Even if you put yourself out cheaper than you're worth, you should still charge something. At the very least, it might help ward off developers that won't actually finish their game.
Also, I like cheap! I like free! But nsmadsen is absolutely correct that you shouldn't sell yourself short, and you shouldn't devalue your own time and effort. Be reasonable, but don't be cheap without a very good reason.
If a "studio" doesn't have enough to pay you at least a semi-decent wage, what's the liklihood they have a big enough budget to pay for enough advertising, legal advice, and other assets like art, that the game will become a big enough hit to actually get you any kind of attention whatsoever?
Games like Bastion and Minecraft and Braid would get you alot of attention. But they are 1 in 10,000, so that is hoping for the lottery.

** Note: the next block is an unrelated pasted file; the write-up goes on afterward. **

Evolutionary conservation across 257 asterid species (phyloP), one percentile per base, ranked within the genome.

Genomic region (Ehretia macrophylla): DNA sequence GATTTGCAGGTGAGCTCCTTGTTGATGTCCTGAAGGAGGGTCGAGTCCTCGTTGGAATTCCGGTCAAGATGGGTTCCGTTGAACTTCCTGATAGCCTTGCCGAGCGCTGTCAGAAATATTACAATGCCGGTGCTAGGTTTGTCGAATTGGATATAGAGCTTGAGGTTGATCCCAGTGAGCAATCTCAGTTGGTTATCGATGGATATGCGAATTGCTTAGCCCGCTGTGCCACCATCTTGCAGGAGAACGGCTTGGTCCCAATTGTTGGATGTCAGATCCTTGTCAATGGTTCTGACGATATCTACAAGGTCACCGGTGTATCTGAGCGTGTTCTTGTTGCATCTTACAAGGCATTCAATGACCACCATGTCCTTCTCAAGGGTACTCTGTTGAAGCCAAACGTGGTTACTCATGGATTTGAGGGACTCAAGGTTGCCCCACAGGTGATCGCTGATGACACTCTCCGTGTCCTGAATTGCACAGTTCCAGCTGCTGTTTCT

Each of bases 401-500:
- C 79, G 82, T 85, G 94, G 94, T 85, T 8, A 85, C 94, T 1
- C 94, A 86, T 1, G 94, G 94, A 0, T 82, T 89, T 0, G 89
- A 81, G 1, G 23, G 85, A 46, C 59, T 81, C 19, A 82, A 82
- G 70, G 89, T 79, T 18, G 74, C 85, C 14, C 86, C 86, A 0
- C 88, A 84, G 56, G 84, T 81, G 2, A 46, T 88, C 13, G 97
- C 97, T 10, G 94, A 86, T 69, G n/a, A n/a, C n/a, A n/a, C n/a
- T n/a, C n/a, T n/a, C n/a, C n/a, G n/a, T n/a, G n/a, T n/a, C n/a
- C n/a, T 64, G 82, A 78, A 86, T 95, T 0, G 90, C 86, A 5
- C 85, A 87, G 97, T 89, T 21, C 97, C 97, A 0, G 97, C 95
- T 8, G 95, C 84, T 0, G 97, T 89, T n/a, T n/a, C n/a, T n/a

Instead, you should get paid (upfront) and get credit. Now if the project really interests you, and you personally believe the project will get you exposure, then you could reduce your price. Or if a project won't be successful, has little funds, but you want to contribute charitably to it because it's open source or something.
But don't let people pay you in promises - they don't have guarantees that their game will get recognition, so how can they promise to pay you in exposure they don't have?